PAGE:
More than 60% of North Koreans risk starvation
Food insecurity threatens 16 million inhabitants. It is the worst figure in Asia after Yemen and Afghanistan, two war zones. Economy devastated by international sanctions, pandemics and natural disasters. Kim Jong-un is betting on productive self-sufficiency to overcome the crisis.
Seoul (AsiaNews / Agencies) - 63% of the North Korean population risks hunger. The data was revealed yesterday by the US Department of Agriculture and is the worst in Asia after that in Yemen (92%) and Afghanistan (67.3%), two war zones: before the coronavirus crisis it was 59.2%. According to US government calculations, more than 16 million North Koreans faced food insecurity in 2020, consuming less than 2,100 kilocalories per day.
North Korea is isolated from the international community (except from China and partly from Russia), which placed it under restrictions for years because of its nuclear and missile program. Despite the three summits and the apparent good relations with former US President Donald Trump, nuclear negotiations with Washington have been stalled for some time. The country is in serious trouble: the pandemic emergency and a series of summer typhoons have weakened an economy already devastated by sanctions.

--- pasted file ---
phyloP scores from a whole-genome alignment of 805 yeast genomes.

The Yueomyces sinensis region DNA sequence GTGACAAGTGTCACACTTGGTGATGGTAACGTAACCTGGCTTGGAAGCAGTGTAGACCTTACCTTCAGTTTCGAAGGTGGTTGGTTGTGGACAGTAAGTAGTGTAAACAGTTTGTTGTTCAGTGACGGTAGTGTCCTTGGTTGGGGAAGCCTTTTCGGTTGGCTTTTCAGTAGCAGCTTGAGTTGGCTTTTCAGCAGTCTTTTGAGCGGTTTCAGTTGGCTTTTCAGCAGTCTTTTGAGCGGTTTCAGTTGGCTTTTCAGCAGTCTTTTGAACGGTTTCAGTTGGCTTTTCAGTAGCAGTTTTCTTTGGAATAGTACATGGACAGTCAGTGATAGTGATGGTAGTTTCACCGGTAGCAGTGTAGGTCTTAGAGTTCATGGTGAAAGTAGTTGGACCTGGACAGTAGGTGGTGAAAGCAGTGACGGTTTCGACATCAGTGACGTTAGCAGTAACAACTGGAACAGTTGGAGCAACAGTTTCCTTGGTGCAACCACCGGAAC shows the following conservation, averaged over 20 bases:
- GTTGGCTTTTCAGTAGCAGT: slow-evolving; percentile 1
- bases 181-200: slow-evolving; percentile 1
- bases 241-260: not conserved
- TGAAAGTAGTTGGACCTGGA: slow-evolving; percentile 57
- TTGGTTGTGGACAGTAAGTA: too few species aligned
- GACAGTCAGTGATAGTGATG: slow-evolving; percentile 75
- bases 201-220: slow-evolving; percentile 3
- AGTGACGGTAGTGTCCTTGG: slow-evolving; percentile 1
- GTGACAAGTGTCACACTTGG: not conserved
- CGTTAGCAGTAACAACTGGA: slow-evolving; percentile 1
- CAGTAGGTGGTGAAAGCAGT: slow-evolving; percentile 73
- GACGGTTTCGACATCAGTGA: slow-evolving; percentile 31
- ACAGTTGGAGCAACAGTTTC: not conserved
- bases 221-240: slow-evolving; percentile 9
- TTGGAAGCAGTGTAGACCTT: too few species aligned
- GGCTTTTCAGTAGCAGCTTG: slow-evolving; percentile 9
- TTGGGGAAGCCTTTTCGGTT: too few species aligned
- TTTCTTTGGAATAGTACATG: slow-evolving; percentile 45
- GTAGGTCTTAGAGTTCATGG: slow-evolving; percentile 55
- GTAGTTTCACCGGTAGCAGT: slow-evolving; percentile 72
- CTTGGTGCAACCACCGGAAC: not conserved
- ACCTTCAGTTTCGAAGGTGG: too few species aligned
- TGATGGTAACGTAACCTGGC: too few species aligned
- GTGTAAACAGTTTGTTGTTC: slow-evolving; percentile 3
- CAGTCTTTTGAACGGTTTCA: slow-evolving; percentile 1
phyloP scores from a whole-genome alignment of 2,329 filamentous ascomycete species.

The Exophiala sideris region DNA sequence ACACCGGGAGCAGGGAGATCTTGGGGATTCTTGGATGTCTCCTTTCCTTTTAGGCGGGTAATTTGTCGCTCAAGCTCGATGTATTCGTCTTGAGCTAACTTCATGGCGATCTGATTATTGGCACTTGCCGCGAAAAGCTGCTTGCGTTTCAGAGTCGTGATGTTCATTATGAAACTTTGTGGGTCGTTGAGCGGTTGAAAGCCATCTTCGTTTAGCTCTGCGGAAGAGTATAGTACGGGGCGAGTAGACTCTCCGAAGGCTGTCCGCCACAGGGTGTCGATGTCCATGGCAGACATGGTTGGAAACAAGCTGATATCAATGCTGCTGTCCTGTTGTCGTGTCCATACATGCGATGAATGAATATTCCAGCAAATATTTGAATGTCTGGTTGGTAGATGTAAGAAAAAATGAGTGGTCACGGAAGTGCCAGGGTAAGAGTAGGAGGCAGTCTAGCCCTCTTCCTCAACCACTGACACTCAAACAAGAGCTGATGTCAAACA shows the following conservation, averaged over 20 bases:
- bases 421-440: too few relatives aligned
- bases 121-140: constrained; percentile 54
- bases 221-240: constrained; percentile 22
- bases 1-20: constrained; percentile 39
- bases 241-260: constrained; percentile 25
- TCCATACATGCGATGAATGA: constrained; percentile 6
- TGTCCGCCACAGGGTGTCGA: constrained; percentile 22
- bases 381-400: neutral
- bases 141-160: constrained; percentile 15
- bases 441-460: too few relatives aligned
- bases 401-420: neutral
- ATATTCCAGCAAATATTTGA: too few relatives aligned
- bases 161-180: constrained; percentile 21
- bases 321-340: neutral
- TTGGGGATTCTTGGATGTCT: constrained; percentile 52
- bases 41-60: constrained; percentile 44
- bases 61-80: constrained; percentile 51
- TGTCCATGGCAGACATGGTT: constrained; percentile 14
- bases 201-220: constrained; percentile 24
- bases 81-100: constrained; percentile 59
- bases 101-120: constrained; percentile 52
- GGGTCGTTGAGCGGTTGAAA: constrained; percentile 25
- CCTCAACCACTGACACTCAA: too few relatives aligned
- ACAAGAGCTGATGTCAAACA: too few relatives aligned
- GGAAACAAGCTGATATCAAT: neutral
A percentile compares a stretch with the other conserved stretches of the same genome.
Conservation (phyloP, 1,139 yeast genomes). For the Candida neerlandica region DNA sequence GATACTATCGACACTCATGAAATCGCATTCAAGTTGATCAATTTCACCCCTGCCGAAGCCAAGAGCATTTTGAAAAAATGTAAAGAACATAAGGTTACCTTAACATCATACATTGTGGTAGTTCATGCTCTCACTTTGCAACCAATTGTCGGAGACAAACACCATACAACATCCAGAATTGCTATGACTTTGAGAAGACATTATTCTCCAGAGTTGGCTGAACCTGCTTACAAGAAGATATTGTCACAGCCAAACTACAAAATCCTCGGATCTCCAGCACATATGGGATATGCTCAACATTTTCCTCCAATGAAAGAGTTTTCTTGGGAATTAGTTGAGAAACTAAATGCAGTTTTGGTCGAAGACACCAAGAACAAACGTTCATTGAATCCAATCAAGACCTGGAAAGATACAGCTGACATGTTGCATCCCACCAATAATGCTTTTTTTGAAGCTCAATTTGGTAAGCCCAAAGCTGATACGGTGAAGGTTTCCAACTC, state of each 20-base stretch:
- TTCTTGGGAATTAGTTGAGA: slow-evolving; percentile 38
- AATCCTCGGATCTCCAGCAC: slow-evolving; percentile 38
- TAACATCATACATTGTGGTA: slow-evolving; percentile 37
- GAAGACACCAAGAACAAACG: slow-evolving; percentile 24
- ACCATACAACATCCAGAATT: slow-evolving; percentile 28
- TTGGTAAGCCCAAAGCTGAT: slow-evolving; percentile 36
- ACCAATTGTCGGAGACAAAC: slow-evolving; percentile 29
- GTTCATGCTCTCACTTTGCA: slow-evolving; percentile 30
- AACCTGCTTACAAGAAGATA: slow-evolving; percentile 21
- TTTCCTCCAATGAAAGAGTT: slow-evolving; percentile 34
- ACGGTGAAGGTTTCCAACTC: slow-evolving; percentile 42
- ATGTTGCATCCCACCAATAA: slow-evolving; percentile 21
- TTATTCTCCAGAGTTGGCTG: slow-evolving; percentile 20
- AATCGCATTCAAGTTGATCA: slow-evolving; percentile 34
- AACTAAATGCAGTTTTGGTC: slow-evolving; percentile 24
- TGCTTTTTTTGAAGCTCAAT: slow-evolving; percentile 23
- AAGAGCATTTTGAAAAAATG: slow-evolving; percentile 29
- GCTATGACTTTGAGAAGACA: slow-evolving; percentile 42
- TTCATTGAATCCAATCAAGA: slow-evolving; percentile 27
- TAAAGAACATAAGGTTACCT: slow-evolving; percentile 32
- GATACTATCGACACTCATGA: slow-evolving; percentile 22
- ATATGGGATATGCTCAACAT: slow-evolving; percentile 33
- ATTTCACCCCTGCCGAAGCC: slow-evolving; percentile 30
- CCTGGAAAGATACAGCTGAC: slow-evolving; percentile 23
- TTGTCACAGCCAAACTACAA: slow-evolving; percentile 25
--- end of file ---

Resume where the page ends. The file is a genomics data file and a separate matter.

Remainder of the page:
During the recent Workers Party Congress, in power since the end of the Second World War, North Korean leader Kim Jong-un admitted that the latest five-year economic plan has proved a failure. As highlighted by the 38 North website, the regime has estimated growth in state revenues of 0.9% this year - the lowest rate since the great famine of the mid-1990s.
In an attempt to emerge from this state of crisis, the strongman of Pyongyang is focusing on self-sufficiency. He wants to limit the effects of the health crisis and US sponsored international sanctions. The goal of the new five-year plan is to innovate sectors such as construction, transport and communications, with particular attention on mobile communications. Kim is also betting on the development of a national nuclear energy industry.